Identifying Goals and Objectives

To pick the right goals and objectives for your audit: 

1. Use the SMART method:

  • Specific: Be precise about what you want to achieve.
  • Measurable: Use numbers or percentages to track progress.
  • Achievable: Make goals realistic based on your resources.
  • Relevant: Ensure goals support your overall SEO and business plans.
  • Time-bound: Set a deadline to accomplish each goal.

2. Ask yourself:

  • What do I most want to improve about my site's SEO?
  • Which site issues are likely having the biggest negative impact?
  • How can I measure if the audit is successful?
  • What's a reasonable timeline to complete audit tasks?

3. Keep in mind audit goals can shift if you uncover major unexpected issues. Stay flexible! 

Check out tools like Semrush ($119-$449/month) to help with goal setting and tracking. An SEO expert there made a great point: "Have a huge website? Not an issue. Crawl it fast by verifying your domain and tuning the speed settings. Or skip crawling unrelated sections entirely by setting parameters to exclude and/or include certain website sections."

Conducting a Technical SEO Audit

Now let's get technical! A technical SEO audit looks under the hood of your website at things like code and structure that impact how well Google can find, understand, and rank your site. This audit identifies underlying issues that may be invisibly sabotaging your SEO.

Table of SEO components and how to check them during an audit

Technical SEO Component

What to Check

Tools to Use

Site structure and architecture

- How pages are organized and linked together

Screaming Frog, DeepCrawl

URLs

- Search-friendly URLs that don't compete with other pages

Screaming Frog, Google Search Console

Page speed

- Pages load in under 3 seconds

Google PageSpeed Insights, GTmetrix

Mobile-friendliness

- Site uses responsive design and works well on phones

Google Mobile-Friendly Test

Crawl errors and status codes

- Identify problems as Google explores the site

Google Search Console, Ahrefs Site Audit

Technical SEO Audit Checklist

When doing a technical SEO audit, you want to analyze: 

  • Site structure and architecture: How your site is organized and how pages link together 
  • URLs: If URLs are search-friendly and don't compete with other pages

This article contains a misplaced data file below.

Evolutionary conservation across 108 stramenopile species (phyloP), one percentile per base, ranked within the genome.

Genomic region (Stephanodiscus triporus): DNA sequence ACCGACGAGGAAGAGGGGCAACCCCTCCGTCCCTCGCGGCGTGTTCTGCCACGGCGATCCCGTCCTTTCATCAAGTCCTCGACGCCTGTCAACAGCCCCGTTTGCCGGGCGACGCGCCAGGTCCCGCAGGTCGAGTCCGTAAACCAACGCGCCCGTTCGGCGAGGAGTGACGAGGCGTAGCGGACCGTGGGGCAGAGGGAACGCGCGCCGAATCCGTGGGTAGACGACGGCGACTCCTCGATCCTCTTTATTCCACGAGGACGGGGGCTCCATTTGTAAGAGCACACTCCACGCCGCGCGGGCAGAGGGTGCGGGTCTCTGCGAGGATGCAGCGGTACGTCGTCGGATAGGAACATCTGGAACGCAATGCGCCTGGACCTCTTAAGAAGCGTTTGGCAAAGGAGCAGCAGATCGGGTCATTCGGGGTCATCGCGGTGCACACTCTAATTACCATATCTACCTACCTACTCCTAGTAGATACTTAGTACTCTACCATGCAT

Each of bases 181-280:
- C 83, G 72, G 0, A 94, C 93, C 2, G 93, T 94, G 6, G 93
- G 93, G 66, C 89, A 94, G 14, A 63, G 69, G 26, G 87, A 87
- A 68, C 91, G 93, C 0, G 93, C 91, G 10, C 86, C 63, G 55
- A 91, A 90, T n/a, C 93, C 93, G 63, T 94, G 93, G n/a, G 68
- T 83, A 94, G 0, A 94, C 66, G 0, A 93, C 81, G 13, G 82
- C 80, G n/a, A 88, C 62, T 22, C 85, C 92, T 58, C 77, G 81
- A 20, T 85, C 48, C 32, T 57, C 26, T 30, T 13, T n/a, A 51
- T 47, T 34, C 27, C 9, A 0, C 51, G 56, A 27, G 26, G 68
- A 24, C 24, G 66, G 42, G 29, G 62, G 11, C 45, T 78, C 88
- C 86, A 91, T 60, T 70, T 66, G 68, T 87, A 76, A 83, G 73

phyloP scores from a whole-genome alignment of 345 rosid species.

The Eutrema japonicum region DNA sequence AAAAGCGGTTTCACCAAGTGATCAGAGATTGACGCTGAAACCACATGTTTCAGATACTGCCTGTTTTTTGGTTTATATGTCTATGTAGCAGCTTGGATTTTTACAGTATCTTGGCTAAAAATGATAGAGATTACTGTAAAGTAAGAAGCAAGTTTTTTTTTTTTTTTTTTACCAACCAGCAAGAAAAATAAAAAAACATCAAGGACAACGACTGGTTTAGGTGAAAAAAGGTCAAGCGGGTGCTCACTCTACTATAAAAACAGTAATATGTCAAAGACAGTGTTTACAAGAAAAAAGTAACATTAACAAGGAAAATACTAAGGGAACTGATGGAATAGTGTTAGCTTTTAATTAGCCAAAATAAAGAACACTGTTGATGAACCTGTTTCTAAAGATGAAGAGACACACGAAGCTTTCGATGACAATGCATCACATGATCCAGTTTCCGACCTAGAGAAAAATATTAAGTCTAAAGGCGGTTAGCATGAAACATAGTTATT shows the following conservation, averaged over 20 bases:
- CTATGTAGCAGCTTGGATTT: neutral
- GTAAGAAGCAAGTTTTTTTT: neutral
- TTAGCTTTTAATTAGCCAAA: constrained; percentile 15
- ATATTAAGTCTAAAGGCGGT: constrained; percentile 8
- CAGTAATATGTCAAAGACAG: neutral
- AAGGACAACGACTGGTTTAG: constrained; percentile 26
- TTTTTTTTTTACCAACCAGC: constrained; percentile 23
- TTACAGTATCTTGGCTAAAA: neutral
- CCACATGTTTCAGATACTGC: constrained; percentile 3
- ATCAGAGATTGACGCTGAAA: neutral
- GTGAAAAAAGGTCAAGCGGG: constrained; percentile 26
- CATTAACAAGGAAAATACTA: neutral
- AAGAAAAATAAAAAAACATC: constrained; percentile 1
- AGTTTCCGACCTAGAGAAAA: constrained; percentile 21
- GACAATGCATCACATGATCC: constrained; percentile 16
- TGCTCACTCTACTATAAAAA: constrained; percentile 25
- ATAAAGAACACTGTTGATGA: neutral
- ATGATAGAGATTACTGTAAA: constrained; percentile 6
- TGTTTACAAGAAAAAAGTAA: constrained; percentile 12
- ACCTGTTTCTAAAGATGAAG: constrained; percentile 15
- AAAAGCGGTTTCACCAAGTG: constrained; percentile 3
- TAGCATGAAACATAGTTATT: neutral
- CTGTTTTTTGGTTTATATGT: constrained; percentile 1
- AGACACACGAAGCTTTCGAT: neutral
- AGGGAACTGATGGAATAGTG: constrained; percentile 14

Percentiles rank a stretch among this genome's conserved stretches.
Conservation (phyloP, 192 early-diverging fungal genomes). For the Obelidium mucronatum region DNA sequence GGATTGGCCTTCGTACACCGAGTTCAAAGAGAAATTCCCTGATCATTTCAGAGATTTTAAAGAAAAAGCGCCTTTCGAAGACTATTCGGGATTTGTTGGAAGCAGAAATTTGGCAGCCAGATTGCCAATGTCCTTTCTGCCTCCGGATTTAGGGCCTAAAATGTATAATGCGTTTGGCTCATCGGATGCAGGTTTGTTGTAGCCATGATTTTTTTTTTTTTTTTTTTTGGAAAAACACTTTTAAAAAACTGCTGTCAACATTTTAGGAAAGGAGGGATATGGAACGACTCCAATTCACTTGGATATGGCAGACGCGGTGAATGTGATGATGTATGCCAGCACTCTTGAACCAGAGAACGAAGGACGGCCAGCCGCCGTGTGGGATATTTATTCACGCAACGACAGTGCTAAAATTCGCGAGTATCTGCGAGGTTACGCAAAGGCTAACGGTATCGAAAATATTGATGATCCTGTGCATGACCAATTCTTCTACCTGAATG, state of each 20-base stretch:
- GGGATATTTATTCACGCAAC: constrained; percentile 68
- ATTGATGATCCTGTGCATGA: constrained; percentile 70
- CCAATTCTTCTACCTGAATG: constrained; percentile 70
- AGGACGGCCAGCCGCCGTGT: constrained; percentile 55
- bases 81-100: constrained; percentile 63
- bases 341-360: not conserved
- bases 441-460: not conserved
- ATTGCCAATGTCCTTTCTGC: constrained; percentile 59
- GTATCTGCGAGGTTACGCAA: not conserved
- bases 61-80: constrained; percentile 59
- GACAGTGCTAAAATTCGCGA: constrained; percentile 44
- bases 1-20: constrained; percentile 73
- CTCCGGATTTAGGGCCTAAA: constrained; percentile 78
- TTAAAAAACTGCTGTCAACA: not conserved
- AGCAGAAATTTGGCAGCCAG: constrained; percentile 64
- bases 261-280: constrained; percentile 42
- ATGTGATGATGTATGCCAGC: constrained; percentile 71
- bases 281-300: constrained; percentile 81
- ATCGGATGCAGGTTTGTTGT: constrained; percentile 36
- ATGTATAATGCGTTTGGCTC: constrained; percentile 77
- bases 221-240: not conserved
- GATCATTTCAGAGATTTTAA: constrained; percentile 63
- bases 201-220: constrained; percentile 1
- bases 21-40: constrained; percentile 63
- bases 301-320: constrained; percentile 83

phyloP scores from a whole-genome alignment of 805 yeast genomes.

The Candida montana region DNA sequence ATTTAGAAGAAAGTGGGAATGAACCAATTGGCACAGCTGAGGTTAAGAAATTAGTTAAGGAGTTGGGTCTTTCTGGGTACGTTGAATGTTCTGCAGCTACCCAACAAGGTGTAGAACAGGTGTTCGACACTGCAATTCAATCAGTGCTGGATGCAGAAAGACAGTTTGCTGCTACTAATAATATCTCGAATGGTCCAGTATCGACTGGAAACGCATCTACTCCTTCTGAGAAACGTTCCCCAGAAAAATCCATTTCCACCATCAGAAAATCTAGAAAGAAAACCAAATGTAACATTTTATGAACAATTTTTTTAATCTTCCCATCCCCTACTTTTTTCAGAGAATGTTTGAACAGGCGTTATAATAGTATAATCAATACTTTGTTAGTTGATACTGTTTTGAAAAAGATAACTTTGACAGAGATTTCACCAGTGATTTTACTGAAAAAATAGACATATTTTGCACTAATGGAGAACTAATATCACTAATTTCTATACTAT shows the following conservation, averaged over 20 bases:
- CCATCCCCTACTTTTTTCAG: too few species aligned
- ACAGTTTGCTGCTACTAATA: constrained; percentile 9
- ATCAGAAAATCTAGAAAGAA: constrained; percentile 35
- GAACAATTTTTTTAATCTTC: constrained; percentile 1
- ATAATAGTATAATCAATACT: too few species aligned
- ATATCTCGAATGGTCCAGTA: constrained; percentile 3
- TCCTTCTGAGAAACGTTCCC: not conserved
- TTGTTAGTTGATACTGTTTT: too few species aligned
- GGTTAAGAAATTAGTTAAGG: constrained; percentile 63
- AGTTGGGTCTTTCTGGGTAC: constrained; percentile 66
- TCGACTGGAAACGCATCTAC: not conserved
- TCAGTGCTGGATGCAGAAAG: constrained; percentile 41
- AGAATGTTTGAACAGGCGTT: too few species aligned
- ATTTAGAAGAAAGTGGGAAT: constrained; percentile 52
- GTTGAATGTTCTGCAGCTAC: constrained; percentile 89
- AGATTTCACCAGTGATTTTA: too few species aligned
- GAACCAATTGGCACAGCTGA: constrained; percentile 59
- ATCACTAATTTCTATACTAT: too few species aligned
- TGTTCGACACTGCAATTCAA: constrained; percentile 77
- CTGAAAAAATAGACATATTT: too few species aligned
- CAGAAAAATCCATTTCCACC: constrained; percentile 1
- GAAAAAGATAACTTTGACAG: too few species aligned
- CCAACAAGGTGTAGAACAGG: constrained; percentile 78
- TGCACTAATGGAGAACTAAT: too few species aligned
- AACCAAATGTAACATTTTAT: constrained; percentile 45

• Robots.txt and XML sitemap: Files that tell Google where and how to find your content 
  • Page speed: How fast pages load (slow = bad for SEO and users) 
  • Mobile-friendliness: If your site works well on phones 
  • Broken links and redirects: Finding and fixing dead ends that frustrate users 
  • Duplicate content: Avoiding content that looks like copies to Google 
  • Structured data: Code that helps Google understand your page content 
  • Crawl errors and status codes: Identifying problems as Google explores your site 
  • Security: Making sure your site is protected, especially if it collects info 
  • Hreflang tags: For websites with multiple languages 
  • JavaScript: Making sure Google can read content loaded by scripts 

There are lots of tools to help automate technical audits, like Ahrefs ($99-$999/month) and Screaming Frog ($0-$259/year). But you or someone on your team should still carefully review the results to prioritize fixes.

To recap, a technical SEO audit is crucial for finding and fixing behind-the-scenes issues that can seriously hurt your Google rankings without you realizing it. It's worth doing a thorough technical analysis a few times a year, plus any time you make major site changes. 

Analyzing On-Page SEO Elements

Next up is the on-page SEO audit. This looks at the actual content on each of your site's pages to make sure it's optimized to show up in searches and provide a good user experience. Basically, it checks if your pages are structured in a Google-friendly way while still being engaging for real people.

On-Page SEO Audit Checklist